LAFAYETTE – The district attorney for Louisiana’s fifth district has dismissed his lawsuit over funding for his office.
District Attorney Keith Stutes filed a lawsuit on May 17 against the Lafayette Consolidated Government (LCG) demanding that his office be fully funded. The suit was dismissed after two closed-door meetings with the judge assigned to the case.
The lawsuit was in reaction to LCG’s plans to cut funding for the district attorney’s office and two other parishes that signed cooperative funding agreements with the district attorney's office. This included $575,000 in criminal court funding and $106,000 in general parish funding. The cuts came after Stutes told the LCG he would no longer be reimbursing it for some of the costs of assistant prosecutors’ salaries. Stutes said the lack of funding would result in the need to cut 20 jobs within the district attorney’s 60-person office.
“Not very much changed," Stutes told the Louisiana Record. "I reached a conclusion that it was in the best interest of all the parties, the employees, district attorney office and of our efforts to negotiate a reasonable budget for the upcoming year to except the ordinance as it was amended by the LCG at this time regarding the present year budget. Basically it was a question of whether to proceed with lengthy litigation or to make an attempt or effort at a resolution and preparing ourselves to negotiate for the upcoming budget year.”
Cydra Wingerter, an LCG spokeswoman, told the Louisiana Record that the real issue lies with the city parish’s lack of general funds.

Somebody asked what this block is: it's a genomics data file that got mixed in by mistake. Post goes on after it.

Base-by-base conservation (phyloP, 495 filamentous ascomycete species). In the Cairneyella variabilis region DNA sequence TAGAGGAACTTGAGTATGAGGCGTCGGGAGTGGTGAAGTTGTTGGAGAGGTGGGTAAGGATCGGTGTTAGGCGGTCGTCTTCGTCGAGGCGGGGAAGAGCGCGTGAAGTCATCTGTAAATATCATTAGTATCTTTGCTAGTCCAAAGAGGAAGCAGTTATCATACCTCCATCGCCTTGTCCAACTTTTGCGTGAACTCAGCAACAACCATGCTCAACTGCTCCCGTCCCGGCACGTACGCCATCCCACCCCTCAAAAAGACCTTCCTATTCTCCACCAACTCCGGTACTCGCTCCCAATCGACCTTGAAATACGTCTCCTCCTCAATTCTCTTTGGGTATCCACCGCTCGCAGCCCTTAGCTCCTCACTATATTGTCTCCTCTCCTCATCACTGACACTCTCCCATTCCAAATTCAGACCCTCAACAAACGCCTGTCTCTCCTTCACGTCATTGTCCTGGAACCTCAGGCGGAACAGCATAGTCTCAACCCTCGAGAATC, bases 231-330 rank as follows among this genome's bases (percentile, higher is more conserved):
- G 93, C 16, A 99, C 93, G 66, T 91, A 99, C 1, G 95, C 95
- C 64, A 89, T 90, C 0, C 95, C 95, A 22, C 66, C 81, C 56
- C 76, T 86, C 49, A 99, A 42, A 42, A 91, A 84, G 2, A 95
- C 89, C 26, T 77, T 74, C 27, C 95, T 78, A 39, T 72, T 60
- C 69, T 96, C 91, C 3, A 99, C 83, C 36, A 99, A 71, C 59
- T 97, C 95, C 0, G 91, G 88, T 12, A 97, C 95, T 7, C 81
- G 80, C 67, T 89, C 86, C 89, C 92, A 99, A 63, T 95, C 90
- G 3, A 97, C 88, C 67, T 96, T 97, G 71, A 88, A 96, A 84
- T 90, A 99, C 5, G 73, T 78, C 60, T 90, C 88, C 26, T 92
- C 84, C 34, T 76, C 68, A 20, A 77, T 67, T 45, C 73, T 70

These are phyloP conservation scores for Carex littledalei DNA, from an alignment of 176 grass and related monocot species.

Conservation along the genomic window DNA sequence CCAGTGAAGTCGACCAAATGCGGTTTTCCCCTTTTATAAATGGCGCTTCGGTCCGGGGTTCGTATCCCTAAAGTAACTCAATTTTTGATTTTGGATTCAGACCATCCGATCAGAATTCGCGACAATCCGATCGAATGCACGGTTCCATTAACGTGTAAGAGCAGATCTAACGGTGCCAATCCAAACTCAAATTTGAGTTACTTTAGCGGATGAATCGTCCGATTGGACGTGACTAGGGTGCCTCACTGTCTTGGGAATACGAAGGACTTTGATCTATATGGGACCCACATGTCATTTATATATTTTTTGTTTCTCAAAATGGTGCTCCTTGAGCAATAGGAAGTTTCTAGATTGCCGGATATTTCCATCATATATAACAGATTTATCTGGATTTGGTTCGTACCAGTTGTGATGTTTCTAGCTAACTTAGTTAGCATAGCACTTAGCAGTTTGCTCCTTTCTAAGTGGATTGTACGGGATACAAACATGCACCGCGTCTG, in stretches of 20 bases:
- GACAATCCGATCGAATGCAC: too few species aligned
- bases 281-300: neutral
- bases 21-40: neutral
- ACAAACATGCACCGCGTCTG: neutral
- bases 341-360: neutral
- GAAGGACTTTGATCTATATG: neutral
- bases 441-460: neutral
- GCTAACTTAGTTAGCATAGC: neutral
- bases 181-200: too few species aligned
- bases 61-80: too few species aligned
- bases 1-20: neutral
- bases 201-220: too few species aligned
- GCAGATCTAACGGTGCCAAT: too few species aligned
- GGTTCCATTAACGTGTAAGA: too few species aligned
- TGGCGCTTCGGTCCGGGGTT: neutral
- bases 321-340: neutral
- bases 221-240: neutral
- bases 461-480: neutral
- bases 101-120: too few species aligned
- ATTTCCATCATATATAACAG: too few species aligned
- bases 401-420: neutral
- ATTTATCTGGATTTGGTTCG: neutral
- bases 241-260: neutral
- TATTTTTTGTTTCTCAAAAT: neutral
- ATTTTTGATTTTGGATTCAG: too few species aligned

“It’s a symptom of a bigger issue and that issue is that the parish is broke,” she said. “We haven’t finalized an agreement. That will occur during the budgeting process and there is still a case pending. The district attorney dismissed his case against LCG, but there were counter motions that are still being requested judgment on. It hasn’t been agreed upon yet, but we feel confident we’re going to come together and find a resolution”
Stutes said by withdrawing the lawsuit he hopes to pave the way for smoother budget negotiations.
“I think we will now be able to sit and have an honest discussion about our needs and the sources of revenue to satisfy those needs, not only for the district attorney’s office, but also for all the parties that call upon funding from the city parish of the consolidated government," Stutes said.
The parish's lack of funds will top the budget discussions.
“There is no question that’s going to be one of the topics of discussion," Stutes said. "I think the discussion right now is how do we address this issue of a dwindling source of revenue in a lot of areas. The district attorney is not the sole draw of funds from the city parish consolidated government. There’s a lot of agencies involved with the same identical question that we have. The budget discussion involves all of those people.”